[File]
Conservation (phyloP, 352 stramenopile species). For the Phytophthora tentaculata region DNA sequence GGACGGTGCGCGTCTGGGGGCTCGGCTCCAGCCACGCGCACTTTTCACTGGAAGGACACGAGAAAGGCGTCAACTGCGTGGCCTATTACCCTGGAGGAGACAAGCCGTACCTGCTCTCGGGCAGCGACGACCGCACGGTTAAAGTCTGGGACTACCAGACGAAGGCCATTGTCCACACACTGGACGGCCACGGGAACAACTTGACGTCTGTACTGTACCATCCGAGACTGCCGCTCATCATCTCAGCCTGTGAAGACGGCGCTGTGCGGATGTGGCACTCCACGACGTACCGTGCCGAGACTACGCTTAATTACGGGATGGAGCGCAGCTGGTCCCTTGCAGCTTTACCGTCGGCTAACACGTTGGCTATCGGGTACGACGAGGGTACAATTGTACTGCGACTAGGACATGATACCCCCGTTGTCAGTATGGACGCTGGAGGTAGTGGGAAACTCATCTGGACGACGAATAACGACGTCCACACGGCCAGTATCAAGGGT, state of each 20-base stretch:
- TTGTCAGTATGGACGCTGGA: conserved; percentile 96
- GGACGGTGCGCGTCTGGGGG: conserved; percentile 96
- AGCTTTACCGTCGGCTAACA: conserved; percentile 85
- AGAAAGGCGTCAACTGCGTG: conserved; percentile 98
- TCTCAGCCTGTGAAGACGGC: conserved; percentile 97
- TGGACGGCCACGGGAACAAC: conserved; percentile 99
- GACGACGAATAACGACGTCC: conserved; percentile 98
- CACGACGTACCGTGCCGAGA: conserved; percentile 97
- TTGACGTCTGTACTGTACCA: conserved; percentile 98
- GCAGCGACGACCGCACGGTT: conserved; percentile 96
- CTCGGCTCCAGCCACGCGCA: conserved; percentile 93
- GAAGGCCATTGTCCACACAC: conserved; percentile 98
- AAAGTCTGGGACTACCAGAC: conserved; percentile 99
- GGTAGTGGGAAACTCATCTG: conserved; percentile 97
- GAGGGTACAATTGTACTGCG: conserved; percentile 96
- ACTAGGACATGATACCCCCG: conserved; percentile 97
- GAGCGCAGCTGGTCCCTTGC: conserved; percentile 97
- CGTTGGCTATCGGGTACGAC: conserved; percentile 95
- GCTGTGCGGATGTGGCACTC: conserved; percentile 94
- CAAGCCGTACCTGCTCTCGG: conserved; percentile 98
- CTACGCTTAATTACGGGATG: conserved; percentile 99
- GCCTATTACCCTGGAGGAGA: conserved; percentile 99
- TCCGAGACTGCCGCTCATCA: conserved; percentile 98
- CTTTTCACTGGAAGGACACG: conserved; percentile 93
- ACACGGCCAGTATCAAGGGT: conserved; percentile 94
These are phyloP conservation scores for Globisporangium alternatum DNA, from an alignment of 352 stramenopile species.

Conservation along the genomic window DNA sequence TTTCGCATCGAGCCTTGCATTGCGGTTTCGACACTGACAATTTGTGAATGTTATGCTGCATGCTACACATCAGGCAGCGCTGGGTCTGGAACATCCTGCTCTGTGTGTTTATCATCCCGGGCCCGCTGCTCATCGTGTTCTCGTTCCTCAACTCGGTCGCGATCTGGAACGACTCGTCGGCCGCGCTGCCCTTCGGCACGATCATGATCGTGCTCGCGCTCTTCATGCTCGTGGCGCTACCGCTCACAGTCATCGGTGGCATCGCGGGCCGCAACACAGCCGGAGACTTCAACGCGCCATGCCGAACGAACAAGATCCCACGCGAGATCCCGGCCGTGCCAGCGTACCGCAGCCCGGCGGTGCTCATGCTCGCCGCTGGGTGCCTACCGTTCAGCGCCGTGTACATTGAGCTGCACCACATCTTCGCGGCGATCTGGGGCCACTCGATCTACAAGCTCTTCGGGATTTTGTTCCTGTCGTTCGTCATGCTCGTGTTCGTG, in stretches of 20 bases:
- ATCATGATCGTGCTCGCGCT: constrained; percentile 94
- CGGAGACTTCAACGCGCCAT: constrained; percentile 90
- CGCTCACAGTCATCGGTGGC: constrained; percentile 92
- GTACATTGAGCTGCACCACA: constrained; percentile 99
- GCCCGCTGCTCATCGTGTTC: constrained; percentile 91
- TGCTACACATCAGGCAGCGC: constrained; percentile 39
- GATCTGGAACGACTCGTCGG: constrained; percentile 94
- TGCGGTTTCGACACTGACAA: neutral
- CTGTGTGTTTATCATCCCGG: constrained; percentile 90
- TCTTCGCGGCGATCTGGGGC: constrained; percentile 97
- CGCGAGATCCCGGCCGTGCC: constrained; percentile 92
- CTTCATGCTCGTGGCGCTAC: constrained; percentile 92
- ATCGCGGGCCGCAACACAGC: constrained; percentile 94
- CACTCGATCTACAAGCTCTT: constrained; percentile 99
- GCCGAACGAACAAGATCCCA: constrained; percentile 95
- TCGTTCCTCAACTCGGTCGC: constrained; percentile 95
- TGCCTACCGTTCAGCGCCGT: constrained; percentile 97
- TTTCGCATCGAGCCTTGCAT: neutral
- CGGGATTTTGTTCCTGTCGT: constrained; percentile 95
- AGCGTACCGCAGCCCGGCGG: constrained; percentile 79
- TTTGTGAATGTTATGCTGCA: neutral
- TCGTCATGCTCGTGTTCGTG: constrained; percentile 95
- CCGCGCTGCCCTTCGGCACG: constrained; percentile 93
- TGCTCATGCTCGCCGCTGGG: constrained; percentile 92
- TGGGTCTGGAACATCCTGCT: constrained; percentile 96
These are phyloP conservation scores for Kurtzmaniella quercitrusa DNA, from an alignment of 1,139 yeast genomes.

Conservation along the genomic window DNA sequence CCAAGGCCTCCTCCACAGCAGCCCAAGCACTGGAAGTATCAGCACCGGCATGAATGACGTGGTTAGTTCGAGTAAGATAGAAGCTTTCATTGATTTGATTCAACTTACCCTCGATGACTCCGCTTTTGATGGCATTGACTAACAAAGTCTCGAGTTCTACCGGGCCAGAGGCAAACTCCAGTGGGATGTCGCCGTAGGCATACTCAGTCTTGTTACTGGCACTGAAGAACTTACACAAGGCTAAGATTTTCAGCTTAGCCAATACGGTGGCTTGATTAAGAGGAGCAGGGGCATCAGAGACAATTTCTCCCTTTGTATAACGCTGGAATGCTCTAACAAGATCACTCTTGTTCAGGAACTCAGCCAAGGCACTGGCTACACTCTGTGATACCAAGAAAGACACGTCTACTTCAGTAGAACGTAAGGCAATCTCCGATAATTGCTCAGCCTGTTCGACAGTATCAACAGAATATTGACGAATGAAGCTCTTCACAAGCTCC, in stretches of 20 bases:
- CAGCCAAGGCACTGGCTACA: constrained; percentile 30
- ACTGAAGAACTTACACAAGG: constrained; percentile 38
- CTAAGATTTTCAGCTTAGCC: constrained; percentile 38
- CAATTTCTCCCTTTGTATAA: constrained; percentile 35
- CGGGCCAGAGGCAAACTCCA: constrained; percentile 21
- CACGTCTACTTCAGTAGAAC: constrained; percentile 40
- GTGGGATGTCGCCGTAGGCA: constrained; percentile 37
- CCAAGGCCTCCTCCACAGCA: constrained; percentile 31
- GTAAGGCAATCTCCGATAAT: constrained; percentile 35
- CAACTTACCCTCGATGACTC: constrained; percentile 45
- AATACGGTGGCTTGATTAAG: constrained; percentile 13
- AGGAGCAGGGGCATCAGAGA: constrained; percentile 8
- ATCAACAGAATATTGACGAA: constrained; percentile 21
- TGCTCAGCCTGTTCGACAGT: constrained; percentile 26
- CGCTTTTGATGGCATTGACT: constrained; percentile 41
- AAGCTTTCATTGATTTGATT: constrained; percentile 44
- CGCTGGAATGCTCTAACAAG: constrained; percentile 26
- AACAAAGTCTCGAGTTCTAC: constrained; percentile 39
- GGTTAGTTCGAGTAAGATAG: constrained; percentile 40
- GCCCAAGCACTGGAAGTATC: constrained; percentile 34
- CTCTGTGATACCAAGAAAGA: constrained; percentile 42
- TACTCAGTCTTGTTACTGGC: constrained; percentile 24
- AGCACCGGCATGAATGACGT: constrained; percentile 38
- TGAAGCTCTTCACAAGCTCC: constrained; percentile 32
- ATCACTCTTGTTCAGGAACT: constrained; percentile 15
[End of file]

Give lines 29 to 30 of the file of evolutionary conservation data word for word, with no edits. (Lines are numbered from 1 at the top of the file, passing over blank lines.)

- ATCATGATCGTGCTCGCGCT: constrained; percentile 94
- CGGAGACTTCAACGCGCCAT: constrained; percentile 90